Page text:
Reblogged May 15, 2015 at MicroHawk's NewsScan
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via www.upi.com Photo: Four quasars, all in a row. Photo by Joseph Hennawi/Fabrizio Arrigoni-Battaia From the article: SANTA CRUZ, Calif., May 15 (UPI) -- Quasars -- the bursts of glowing gas that surround black holes as they swallow everything around them -- aren't usually found right next to each other. But researchers recently found four in a row, a quasar quartet. Continue reading
Reblogged May 15, 2015 at MicroHawk's NewsScan
Scientized writing treats science as a singular source of truth regarding nature, without acknowledging its human-made character. But science does not spring from the earth objective and value-free. Scientific knowledge — including scientific knowledge about uncertainty — is shot through with social relationships. It's shaped by human agency and cognition, cultural habits, social norms, and political power. What type of research gets funded (and what doesn’t)? How are questions asked? Whose evaluations count? What seems to be 'natural' and 'objective' science often emerges as a set of path-dependent processes, in which history matters, and science is a political dance. These... Continue reading
Reblogged May 10, 2015 at MicroHawk's NewsScan
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via www.truth-out.org From the article: In the 1970s, when I first read Paulo Freire's Pedagogy of the Oppressed, one of the elements of his writing that most struck me and that would become a cornerstone of my own scholarship was an unabashed focus on love as key to our vocation as human beings. I note this because for Freire, all forms of oppression constituted acts of lovelessness. Continue reading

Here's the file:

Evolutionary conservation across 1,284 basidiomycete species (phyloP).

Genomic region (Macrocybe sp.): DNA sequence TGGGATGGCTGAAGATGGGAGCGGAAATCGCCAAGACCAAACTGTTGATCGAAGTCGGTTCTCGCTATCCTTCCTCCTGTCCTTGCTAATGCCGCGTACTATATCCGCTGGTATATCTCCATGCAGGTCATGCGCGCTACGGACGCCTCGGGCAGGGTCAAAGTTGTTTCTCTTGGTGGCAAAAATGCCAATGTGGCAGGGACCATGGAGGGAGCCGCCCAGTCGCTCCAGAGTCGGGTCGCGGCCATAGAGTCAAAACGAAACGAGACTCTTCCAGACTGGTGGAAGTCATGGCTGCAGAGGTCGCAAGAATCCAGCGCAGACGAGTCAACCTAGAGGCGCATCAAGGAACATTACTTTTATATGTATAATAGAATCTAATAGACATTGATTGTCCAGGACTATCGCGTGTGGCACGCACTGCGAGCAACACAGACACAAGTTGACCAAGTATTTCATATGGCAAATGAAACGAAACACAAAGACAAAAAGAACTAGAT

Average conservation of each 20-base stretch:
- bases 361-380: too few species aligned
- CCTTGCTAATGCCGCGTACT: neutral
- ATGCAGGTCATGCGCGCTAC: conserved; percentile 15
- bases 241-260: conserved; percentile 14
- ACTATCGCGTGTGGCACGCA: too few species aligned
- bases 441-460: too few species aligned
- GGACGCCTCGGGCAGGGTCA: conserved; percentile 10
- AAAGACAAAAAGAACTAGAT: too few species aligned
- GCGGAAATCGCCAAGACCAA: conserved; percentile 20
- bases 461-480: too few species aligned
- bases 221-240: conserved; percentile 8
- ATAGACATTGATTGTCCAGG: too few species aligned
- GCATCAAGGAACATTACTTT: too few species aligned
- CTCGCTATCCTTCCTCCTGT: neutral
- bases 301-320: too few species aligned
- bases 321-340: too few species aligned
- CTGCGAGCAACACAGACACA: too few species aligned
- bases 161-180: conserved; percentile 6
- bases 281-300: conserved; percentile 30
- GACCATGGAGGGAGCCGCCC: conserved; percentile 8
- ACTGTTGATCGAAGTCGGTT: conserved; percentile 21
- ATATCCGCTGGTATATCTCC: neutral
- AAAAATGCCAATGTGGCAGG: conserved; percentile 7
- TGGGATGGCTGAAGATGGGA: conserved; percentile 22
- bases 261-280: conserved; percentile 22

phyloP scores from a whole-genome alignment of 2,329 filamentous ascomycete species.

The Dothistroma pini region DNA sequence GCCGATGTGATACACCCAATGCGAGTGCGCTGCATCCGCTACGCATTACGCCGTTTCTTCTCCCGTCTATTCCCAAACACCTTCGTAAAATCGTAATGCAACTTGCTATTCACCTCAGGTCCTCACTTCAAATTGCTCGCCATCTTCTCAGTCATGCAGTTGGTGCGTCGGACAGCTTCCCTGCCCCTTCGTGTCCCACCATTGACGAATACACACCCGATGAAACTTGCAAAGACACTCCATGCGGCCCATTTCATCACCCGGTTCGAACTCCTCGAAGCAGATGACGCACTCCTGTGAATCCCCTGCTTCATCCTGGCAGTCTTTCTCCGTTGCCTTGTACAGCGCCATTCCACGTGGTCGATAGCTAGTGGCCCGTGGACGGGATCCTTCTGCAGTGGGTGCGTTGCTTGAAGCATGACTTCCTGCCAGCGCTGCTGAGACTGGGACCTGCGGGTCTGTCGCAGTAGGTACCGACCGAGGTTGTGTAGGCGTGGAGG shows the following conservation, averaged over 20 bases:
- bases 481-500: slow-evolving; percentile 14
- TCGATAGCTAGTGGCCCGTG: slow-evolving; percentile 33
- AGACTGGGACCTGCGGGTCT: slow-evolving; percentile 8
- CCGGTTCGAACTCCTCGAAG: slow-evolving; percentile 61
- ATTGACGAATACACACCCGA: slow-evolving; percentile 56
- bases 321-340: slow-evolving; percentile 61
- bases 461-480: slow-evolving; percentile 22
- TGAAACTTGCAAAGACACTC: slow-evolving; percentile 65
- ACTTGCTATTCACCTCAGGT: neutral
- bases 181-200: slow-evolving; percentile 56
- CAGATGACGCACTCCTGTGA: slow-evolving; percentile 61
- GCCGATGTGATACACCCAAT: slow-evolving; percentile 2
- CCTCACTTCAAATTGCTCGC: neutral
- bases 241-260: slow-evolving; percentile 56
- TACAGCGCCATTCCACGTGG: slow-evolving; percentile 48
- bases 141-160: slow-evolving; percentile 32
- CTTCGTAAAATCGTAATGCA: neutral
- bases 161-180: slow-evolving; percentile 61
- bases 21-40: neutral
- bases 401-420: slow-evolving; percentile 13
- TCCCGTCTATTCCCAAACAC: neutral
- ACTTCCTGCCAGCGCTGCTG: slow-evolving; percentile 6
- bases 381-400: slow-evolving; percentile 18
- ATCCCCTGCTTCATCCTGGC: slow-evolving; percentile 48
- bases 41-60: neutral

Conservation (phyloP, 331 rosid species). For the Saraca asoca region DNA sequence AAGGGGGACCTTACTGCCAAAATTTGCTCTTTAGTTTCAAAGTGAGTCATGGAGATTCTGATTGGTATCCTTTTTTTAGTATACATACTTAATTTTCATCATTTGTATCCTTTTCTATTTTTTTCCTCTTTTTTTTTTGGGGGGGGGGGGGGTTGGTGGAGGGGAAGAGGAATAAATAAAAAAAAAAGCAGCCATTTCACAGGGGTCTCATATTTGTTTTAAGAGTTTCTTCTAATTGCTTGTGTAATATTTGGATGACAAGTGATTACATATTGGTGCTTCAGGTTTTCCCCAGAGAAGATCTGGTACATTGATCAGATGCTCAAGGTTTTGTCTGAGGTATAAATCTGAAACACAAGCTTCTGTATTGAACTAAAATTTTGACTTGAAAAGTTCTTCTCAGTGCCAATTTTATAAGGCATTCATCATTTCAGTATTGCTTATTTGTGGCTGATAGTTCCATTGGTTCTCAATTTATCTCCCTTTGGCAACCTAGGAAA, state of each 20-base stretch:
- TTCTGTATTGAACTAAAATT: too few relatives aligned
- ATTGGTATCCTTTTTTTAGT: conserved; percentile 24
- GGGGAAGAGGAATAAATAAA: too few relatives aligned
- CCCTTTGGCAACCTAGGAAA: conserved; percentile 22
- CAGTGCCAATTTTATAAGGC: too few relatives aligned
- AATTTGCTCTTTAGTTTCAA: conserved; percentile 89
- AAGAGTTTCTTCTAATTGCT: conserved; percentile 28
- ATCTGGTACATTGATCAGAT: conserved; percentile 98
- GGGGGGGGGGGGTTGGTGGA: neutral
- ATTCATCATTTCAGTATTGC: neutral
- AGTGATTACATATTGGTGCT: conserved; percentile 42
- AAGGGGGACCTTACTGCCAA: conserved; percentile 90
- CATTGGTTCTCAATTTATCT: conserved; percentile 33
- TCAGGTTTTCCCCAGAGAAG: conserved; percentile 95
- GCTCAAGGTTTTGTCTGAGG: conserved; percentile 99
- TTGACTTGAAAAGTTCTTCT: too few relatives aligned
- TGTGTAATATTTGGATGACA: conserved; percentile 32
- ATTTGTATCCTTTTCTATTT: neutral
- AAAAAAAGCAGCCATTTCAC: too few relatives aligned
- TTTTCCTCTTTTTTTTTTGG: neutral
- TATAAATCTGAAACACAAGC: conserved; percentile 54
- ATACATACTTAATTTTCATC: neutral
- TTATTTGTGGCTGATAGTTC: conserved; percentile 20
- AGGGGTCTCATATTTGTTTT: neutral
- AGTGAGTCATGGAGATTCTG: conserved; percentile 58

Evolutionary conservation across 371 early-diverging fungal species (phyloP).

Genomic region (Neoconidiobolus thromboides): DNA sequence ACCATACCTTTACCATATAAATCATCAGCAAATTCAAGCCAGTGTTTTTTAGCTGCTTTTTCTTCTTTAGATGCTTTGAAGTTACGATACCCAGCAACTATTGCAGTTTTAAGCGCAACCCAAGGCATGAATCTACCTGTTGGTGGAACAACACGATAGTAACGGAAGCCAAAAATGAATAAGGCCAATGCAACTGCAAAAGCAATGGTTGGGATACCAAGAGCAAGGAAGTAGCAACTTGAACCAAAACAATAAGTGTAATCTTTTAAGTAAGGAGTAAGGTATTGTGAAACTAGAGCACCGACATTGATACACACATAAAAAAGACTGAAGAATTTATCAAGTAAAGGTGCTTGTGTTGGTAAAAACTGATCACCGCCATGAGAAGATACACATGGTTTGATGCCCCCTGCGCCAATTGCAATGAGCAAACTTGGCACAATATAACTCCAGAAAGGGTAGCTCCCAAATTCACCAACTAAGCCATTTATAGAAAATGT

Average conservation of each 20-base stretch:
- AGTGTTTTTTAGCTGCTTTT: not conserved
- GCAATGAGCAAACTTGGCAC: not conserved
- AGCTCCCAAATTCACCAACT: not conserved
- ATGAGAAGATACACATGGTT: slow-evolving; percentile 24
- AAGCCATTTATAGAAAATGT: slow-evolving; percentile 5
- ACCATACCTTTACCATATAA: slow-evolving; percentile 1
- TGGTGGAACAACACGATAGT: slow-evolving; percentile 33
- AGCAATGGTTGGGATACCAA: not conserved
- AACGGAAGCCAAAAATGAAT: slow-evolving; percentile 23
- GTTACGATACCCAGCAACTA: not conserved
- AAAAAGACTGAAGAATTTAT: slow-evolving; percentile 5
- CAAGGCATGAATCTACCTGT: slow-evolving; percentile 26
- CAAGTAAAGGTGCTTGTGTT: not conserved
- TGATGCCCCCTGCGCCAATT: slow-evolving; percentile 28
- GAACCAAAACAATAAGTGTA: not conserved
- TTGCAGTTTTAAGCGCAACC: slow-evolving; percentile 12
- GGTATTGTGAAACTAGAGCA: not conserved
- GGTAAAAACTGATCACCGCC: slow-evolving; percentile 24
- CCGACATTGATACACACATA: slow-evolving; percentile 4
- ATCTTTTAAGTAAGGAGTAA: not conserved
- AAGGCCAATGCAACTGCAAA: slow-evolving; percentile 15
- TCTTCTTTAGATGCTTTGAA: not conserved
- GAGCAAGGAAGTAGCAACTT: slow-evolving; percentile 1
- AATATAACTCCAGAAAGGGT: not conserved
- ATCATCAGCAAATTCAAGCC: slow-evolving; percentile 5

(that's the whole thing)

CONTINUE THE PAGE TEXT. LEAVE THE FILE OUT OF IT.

Reblogged May 10, 2015 at MicroHawk's NewsScan
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via www.davidsuzuki.org Photo credit: Mount Rainier National Park via Flickr For a number of years now I have identified myself (at least one aspect of my self!) as a citizen scientist. I had formal undergraduate training in science, with a major in Parks and Recreation Administration and a focus on... Continue reading
Reblogged May 8, 2015 at HollerPhenology
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via www.thenation.com Photo: The oil rich tar sands of Alberta (Reuters/Todd Korol) From the article: It would be a big deal politically, a very big deal, if Texas or Wyoming suddenly veered left and elected a super-progressive state legislature and governor. It would be a bigger deal if the progressives who swept to power did so with a promise to implement a social-democratic agenda of new taxes on corporations and the wealthy to fund healthcare, improve education, maintain public services and protect the environment. It would be an even bigger deal if the new governing party was prepared to implement... Continue reading
Reblogged May 8, 2015 at MicroHawk's NewsScan
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via www.commondreams.org Photo: During the city council hearing, Alderman Joe Moreno read out the names of the survivors who were present for the vote, saying the victims were "courageous leaders for justice." (Photo: @bullhorngirl/Twitter) From the article: Recognizing the horrific legacy of the Chicago Police Department and the widespread use of torture under former police commander Jon Burge, the Chicago City Council on Wednesday passed a landmark reparations package for the victims of that violence. The first of its kind to be given in the United States—at a time when local forces have come under fire for discriminatory and often... Continue reading
Reblogged May 7, 2015 at MicroHawk's NewsScan